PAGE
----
High Life is a personal journey into the unknown
Have you ever had the feeling that you were watching something so personal, so full of specific details and circumstances, that it wasn't really meant for you? So it is with Claire Denis' High Life, a remarkable science-fiction movie starring Robert Pattinson, Juliette Binoche, and André Benjamin. This was my first Denis film, so perhaps my expectations were not properly aligned with her wavelength. My expectations were set purely on my recent love affair with Pattinson's post-Twilight career (I've come to call myself a Pattin-son, because, you see [me editor has wisely cut me off here]), which I've been fascinated by and wholly pleased with. Oh, and that everyone on Twitter was constantly referring to "the fuck box", which is indeed a device within this movie. Pattinson + science-fiction + fuck box = completely unfair and out-of-context expectations. Can you blame me?
That's not to say this movie isn't good. It is in fact quite good, possibly great, but I'm not sure that's for me to say. I personally walked away with very little idea of what Denis is trying to get at in her movie. I had a difficult time connecting with these characters, all of whom are convicts and death-row inmates sent on scientific missions to the farthest reaches of our universe to collect data on black holes. At least, that's part of what's going on, and in that way it is kind of an inverted Sunshine, where we watch the effects of slowly moving towards the Sun on a group of scientists. Whereas that movie seems like a metaphor for the madness that befalls those trying to understand God, this is a movie about what madness befalls those that journey towards nothing, towards oblivion, and what meaning they try to create on that journey.
But there are other scientific missions at play here, the origins of which aren't entirely clear, but the effects of which are the focus of the film. Namely, whether it is possible for women to get pregnant and successfully give birth while traveling near the speed of light. When stated this way, it sounds like a very scientific investigation; however in the film you'll find that the scientific method isn't necessarily in play here. Emotion is instead the rule of law aboard "7", the research vessel our protagonists are on, and this leads to dire circumstances for all involved. And if I had to put my finger on what it is that Denis is toying with here, it's responsibility. What responsibility does each of us have to our emotions? To our past? To our future, be that our offspring or anyone else's?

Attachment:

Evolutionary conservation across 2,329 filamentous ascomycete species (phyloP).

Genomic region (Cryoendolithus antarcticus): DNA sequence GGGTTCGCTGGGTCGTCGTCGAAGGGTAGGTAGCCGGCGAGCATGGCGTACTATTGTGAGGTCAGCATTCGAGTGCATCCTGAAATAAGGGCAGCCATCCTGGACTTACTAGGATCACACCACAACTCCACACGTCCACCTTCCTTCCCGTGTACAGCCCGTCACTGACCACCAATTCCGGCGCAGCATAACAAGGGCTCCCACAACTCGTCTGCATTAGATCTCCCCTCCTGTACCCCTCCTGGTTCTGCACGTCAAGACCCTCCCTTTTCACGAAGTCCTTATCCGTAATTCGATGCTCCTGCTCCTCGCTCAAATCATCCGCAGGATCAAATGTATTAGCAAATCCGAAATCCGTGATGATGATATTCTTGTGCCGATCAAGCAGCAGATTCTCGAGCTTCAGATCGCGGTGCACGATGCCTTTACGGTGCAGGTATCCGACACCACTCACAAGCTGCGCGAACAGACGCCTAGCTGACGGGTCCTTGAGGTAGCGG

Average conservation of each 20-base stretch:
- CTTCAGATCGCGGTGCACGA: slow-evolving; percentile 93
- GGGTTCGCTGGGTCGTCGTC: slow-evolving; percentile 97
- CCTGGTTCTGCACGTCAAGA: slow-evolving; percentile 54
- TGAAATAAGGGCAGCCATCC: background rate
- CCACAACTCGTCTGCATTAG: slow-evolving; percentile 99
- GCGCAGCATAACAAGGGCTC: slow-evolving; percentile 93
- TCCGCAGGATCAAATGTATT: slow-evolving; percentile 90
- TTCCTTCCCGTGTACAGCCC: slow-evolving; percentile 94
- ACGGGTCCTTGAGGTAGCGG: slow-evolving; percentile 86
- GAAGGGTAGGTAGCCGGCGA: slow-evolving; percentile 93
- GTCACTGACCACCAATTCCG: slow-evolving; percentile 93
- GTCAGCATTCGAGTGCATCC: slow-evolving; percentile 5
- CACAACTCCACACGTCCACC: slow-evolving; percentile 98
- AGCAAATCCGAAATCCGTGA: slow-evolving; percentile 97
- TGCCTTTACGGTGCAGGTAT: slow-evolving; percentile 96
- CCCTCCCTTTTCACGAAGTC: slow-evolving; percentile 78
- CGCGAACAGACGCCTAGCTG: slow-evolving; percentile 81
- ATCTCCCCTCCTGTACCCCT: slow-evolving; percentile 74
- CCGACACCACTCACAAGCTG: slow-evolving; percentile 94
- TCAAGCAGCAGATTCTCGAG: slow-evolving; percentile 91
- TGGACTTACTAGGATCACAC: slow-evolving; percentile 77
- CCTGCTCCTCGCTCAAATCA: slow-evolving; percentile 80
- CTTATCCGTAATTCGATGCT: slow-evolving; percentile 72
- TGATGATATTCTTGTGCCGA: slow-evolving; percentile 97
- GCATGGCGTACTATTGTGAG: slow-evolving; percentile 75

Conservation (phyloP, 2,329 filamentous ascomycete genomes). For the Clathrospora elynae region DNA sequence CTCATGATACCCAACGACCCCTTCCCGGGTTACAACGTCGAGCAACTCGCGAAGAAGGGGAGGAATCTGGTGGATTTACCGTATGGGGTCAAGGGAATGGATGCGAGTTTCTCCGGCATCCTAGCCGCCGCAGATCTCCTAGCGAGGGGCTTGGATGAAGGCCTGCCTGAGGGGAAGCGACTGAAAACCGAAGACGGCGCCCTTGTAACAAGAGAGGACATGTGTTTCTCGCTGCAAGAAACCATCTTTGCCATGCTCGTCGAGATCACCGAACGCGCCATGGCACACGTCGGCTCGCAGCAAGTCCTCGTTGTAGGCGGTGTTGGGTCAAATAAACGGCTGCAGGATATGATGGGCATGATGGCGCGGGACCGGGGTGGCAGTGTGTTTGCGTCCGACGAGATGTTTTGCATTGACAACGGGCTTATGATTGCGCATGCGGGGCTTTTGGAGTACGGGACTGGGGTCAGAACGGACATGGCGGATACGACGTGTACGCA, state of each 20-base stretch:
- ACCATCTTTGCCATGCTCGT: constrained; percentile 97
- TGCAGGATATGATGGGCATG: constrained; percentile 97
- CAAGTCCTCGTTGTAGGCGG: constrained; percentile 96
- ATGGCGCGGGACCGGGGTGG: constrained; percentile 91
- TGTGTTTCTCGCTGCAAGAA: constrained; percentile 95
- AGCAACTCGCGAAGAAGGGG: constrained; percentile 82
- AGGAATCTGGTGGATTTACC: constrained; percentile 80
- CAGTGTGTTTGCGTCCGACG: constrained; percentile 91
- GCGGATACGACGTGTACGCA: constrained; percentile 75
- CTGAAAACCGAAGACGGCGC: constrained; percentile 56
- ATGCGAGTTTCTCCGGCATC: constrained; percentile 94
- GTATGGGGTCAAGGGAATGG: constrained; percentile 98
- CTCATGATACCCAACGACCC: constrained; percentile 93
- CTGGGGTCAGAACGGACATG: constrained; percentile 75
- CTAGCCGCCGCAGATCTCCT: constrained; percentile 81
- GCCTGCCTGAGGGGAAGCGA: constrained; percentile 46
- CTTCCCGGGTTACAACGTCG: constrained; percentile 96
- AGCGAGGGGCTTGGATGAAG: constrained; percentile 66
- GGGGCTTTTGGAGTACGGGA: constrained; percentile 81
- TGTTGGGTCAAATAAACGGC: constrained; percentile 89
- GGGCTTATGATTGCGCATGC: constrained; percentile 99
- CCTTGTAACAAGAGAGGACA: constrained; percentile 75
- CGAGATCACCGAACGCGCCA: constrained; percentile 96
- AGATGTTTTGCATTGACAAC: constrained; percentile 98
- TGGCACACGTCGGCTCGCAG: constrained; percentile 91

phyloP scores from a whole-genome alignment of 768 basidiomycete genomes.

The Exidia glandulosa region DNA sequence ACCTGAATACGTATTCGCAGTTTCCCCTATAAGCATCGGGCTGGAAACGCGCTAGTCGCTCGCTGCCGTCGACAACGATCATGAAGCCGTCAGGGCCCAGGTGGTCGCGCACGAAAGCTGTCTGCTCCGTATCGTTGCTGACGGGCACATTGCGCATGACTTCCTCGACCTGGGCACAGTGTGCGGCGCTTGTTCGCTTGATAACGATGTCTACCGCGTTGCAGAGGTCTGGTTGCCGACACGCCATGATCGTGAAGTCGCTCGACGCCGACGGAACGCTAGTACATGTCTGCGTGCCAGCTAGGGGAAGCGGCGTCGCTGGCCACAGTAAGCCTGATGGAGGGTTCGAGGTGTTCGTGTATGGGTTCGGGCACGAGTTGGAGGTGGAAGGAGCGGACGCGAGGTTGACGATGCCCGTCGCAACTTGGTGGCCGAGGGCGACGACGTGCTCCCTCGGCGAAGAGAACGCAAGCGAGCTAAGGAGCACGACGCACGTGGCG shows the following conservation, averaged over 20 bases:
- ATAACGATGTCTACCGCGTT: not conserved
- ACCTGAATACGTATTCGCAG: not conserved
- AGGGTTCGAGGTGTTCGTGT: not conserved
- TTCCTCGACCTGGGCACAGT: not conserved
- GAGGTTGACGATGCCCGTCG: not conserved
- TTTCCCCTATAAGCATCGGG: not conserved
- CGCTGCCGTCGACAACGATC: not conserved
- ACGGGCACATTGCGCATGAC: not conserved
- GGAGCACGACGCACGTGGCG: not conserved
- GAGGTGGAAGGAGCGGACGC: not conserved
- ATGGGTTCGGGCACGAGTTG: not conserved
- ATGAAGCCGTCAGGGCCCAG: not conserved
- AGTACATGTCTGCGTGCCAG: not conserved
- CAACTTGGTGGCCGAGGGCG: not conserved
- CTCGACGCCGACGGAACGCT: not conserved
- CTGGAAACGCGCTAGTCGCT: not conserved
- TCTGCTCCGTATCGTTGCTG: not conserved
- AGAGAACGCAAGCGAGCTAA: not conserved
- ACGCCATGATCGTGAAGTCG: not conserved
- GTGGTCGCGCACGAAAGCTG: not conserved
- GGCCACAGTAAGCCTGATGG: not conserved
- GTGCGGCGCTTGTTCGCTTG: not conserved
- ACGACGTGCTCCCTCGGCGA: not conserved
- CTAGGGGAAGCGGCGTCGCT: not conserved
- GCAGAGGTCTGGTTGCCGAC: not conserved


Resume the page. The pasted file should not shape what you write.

But I am only able to reach that conclusion after hours of discussion surrounding this movie, exclusively with others that also felt at a distance from Denis' work here. It's not that I found it confusing, or boring, or even exhausting in any way. To the contrary, I was wrapped up in this. The performances are fascinating, the music is enthralling (and Pattinson sings a song through the credits that I implore you to sit through and listen to), and the film making is genuinely inventive, using jump cuts in unusual and interesting ways. It was very clear to me as I watched this that something very specific is going on here; there is something that Denis is trying to impart to me, or at least express unto the world. But that something is not attainable by me, at least not right now, at this juncture in my life. This movie was constantly just beyond my reach, just outside my understanding.
To some extent, it put me in the position of the characters themselves–hurtling towards a black hole with little idea of what they would find there or even the purpose or meaning of finding it, whatever "it" may be. And in that way, it is perhaps much like the experience of living, where we assume there is a purpose but aren't privy to it. As I type this and unravel more of my own thoughts and feelings about this movie, I begin to like it more and more, though I still feel I have years of living to do before I can adequately contend with this, if that's ever a thing I will be capable of. I suspect there are elements of this that are so personal, even in a more general sense of gender or culture, that I might never make connections with those things unless someone points them out to me. And that's very much OK, though I wish I found more to grasp onto in the moment.
I genuinely liked this movie and would recommend it to others, though I don't know how I would sell them on it. Certainly, to simply say "It's a sci-fi movie starring the Twilight boy that features something called 'the fuck box'" works, but isn't really doing it any favors. This is a story clearly based in real feelings and emotions about the world and our place in it, so personal that I would likely be offended if someone said they hated it and attempt to defend it, despite not really knowing what I'm defending (and understanding perfectly why someone might hate it). Perhaps I would just tell them to get high, and think about life, mannn. As reductive as that sounds, maybe it's getting harder and harder to find a reason to just sit and ponder the cosmos, and maybe that's a decent enough reason to sit back and enjoy the bizarre and emotional trip that is High Life.
High Life opens today in Philly theaters.